Of course there's a Jewish conspiracy theory about 9-11, the claim that no Jewish people were killed in the attacks because 4,000 Jewish employees at the World Trade Center had received advance notice not to turn up for work. Believers concluded that the Israeli government mounted the attacks to goad the US into attacking its regional enemies or responsibility lay with powerful Jewish elites who control world events from the shadows. But of the 2,071 victims of 9/11 who worked at the World Trade Center, 119 were confirmed to be Jewish and at least a further 72 were thought to be Jewish, broadly in line with the 9.7% of New York's commuting population believed to be Jewish at the time.

Today we have Jewish space lasers and who knows what canards will be next.

Posted by maggie at 07:33 PM | Comments (0)

September 09, 2021

Goodreads 5-star review of “Casino Royale” by Ian Fleming

Casino Royale (James Bond, #1)Casino Royale by Ian Fleming
My rating: 5 of 5 stars

OK, so Casino Royale wasn't historical fiction when Ian Fleming wrote it, but the James Bond origin story feels like historical fiction now. I gave it 5 stars because I like it so much I bought a copy in order to be able to reread it occasionally. Somehow I finally got to see the excellent Daniel Craig film version recently, which reminded me that the book wasn't among my James Bond collection [I lent my original copy to somebody who obviously didn't return it]. It is now.

The novel is short, less than 200 pages, but it feels shorter because it moves so quickly. Although written in third person POV, Bond is the only head we're in, and his descriptions of people and places not only bring them to life, but gives insight into his character. The gambling scenes are great, and despite this being a spy novel, Bond slowly falling in love was surprisingly well written. Indeed, this book is a great example of "show, don't tell." Reading it again now, almost 70 years after it was written, I am impressed at how well the content has held up. Unfortunately, I can't say the same for many of the books I used to like when I was younger.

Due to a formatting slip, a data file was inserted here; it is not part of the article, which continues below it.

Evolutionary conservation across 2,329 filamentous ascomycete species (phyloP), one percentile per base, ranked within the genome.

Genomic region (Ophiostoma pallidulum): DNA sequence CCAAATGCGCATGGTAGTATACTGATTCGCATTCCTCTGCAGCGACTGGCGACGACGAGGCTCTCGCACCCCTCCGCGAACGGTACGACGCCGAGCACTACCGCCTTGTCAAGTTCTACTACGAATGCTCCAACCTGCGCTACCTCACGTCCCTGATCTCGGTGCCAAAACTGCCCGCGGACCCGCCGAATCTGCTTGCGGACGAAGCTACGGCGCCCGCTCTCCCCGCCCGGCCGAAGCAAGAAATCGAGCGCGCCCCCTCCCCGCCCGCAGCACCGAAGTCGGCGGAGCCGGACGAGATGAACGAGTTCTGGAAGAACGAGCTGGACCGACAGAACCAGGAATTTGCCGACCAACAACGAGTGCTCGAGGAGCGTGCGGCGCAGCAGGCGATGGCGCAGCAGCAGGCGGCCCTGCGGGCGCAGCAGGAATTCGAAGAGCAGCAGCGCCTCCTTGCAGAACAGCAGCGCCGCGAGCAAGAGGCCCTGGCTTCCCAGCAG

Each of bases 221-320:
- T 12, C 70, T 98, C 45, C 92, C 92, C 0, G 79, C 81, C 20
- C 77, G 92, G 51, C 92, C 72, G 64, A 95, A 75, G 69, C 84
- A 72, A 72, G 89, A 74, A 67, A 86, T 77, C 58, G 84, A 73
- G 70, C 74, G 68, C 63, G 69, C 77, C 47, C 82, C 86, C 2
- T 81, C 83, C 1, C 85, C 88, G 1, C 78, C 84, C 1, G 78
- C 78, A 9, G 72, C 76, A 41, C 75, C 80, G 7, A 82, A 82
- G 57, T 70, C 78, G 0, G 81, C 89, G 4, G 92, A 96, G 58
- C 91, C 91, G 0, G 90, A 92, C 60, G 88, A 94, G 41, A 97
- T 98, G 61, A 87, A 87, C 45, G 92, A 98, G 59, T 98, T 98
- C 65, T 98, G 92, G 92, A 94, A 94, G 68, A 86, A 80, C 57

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Posted by maggie at 08:54 PM | Comments (0)

September 08, 2021

Movie review of Shang-Chi

In celebration of our daughter’s birthday on Labor Day [yes, she really was born on Labor Day], our family followed a delicious brunch of homemade pancakes and matzah brei with our first in-person movie in almost two years. We saw, and thoroughly enjoyed, the new Disney/Marvel film, Shang-Chi. So instead of my usual book report, here’s my movie review. And one from the Chicago Tribune

First, I confess that I have been a devotee of martial arts dramas since I began watching the TV series Kung Fu in 1972. My attraction increased when I discovered Bruce Lee in 1973’s Enter the Dragon, then Jackie Chan’s 1978 breakthrough performance in Drunken Master, followed by Karate Kid in 1984. I even enjoyed the animated Mulan [1998]. Then came the premier of Crouching Tiger, Hidden Dragon in 2000. I read the first review and knew that this was the movie for me. It was playing in a small theater in the San Gabriel Valley, where Chinese communities form a substantial portion of the population, and I couldn’t find anyone to come with me. Of course I was awestruck, and I insisted that my entire family must see it, in IMAX. They promptly became fans of the genre as well.